The 2017 March for Life marked a historic moment when, for the first time since its inception in 1974, the Vice President of the United States of America attended and addressed the participants. During his remarks, Vice President Mike Pence stated, “Life is winning again in America.”
The March for Life is the world’s largest annual peaceful protest against abortion, drawing huge crowds of people from across the country and even around the world to Washington, D.C., every January to mark the anniversary of the tragic Roe v. Wade decision. As President of the March for Life, I have the unique opportunity every year to walk out on stage a moment before the rally program begins and gaze at a sea of youthful, smiling faces. The crowd keeps going and going, farther than I can see. Marchers carry signs with positive, optimistic messages: “Peace begins in the womb” or “I am the pro-life generation.” The crowd is full of young adults, teenagers and children; they are happy and hopeful and—in their words—plan to “abolish abortion.” This moment always takes my breath away and leaves me with a profound sense of hope.
Seeing the young people at the March for Life is definitely a glimpse of victory for the cause of life. I am not the only person to be affected by such a sight. A few years ago, Nancy Keenan, then President of NARAL Pro-Choice America, the organization that helped to legalize abortion nationwide, was also deeply moved by the witness of the young marchers. Newsweek quoted her at the time as saying, “I just thought, my gosh, they are so young. There are so many of them, and they are so young.”1 She resigned her position shortly thereafter, stating that they needed to do a better job of marketing to a younger generation.2
But more than crowds at the March for Life shows that life is winning. One such sign is the increase in pro-life legislation at the state level. Since 2010, hundreds of laws have been enacted incrementally limiting abortion in various states. These laws range from parental consent and notification; to prohibiting certain late term abortion procedures; to providing informed consent to mothers; to requiring only physicians to perform abortions, and many more. Such incremental pro-life laws typically enjoy broad popular support.3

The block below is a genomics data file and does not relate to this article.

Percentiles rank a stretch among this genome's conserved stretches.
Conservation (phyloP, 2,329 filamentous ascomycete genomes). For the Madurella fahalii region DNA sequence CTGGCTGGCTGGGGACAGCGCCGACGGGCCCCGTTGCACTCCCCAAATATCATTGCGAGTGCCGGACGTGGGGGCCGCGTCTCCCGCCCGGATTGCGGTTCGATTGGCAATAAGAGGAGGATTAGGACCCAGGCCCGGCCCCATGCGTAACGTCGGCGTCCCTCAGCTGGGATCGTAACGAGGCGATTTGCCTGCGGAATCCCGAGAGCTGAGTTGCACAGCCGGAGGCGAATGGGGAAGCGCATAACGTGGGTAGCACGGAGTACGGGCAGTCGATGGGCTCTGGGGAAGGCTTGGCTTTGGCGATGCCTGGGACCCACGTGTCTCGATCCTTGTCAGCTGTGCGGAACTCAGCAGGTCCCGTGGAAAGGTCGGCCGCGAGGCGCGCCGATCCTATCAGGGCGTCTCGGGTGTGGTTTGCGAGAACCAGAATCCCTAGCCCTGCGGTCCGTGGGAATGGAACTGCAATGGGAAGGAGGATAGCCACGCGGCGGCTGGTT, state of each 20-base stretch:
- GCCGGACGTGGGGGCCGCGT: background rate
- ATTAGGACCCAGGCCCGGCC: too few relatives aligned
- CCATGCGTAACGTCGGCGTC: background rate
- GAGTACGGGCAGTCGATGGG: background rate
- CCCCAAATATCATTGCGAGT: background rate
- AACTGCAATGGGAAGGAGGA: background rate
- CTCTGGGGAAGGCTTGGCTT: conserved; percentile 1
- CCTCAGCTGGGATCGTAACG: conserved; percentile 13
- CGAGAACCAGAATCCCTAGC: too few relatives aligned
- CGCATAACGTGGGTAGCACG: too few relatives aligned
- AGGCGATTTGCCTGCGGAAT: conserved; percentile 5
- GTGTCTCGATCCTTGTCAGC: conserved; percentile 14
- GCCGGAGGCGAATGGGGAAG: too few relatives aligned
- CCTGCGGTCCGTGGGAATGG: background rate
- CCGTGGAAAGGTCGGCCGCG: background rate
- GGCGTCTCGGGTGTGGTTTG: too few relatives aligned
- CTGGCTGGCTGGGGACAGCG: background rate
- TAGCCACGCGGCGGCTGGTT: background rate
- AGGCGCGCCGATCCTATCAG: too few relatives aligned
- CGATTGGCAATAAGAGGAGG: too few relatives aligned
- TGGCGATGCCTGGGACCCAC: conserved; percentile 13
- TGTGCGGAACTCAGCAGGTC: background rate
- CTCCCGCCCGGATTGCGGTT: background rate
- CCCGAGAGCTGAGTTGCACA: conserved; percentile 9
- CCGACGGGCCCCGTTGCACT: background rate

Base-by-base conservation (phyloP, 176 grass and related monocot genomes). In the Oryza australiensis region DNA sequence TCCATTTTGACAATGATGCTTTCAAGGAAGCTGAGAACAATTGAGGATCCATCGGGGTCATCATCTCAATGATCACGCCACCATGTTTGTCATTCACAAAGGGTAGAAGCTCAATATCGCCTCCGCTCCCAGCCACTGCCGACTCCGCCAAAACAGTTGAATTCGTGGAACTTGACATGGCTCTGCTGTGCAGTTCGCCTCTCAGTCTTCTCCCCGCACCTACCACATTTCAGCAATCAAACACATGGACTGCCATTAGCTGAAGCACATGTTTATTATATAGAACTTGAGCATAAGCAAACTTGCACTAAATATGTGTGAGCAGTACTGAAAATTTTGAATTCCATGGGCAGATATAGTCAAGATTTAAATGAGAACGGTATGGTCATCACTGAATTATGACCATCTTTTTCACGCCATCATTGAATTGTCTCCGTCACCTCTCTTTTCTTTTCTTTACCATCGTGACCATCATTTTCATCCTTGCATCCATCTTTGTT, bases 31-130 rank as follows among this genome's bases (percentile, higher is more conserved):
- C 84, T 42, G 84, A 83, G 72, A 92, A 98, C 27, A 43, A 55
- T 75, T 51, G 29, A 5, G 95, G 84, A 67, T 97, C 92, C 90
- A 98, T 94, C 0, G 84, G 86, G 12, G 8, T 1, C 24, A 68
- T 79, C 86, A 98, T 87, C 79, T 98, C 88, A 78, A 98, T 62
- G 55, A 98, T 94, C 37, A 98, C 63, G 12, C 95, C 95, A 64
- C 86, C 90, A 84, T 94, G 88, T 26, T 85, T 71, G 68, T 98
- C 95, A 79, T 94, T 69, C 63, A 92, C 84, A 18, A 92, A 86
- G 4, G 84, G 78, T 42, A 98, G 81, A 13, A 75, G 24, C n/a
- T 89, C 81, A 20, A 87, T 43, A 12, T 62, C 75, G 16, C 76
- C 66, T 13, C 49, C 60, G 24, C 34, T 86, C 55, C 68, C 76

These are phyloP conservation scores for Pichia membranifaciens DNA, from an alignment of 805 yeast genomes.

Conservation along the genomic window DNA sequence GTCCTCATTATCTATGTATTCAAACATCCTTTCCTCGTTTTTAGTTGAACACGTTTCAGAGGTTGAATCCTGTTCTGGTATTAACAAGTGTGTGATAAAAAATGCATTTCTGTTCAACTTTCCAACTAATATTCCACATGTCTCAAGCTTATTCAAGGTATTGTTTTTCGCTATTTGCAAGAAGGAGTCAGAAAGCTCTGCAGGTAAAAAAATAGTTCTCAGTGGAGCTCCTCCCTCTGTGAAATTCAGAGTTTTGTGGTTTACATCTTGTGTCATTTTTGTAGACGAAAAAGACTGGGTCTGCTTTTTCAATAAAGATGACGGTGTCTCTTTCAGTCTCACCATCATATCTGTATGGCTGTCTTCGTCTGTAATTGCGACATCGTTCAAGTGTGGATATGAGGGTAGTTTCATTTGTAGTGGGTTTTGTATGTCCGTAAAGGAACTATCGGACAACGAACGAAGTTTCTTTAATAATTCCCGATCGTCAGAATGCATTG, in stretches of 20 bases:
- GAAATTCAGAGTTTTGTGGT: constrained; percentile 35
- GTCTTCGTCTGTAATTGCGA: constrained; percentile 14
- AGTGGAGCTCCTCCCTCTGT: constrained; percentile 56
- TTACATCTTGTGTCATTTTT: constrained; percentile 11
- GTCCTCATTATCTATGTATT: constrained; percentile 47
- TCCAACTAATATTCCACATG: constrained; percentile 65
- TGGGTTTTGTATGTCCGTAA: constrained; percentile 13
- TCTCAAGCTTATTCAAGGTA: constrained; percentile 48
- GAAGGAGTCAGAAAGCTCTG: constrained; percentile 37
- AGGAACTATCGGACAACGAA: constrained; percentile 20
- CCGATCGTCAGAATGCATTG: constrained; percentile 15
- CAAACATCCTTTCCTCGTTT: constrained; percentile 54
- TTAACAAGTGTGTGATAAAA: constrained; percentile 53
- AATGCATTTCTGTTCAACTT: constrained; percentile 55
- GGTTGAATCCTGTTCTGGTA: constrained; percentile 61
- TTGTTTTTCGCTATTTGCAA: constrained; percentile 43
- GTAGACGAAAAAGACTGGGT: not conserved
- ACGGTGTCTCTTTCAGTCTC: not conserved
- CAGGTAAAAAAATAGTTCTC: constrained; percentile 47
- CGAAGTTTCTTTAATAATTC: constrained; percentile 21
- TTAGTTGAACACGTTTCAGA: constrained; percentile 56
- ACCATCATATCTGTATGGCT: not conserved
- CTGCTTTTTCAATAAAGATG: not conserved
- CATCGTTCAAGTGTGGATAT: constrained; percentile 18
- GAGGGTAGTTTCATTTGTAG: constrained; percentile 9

Consider another indicator that public opinion is moving in the direction of life. A recent poll revealed that eight out of 10 Americans would limit abortion to—at most—the first three months of pregnancy.4 Most Americans (six out of 10) believe that abortion is morally wrong, and the majority of Americans (61 percent) do not support taxpayer funding for abortion.5
Many factors influence public opinion on the topic of life, including the developing ultrasonography technology that provides a “window” into the womb at a very early stage of life. In 2013, before the 40th March for Life marking the solemn anniversary of 40 tragic years of Roe v. Wade, Cardinal Timothy Dolan, the Archbishop of New York, dubbed the millennial generation the “ultrasound generation” because of the role of such technology in influencing their views on unborn children. Ultrasound images make it difficult to deny that an unborn baby is a human being, not a lifeless mass of tissue. Placards depicting ultrasounds and articulating other science-based and medical-based pro-life arguments are some of the most popular at the March for Life.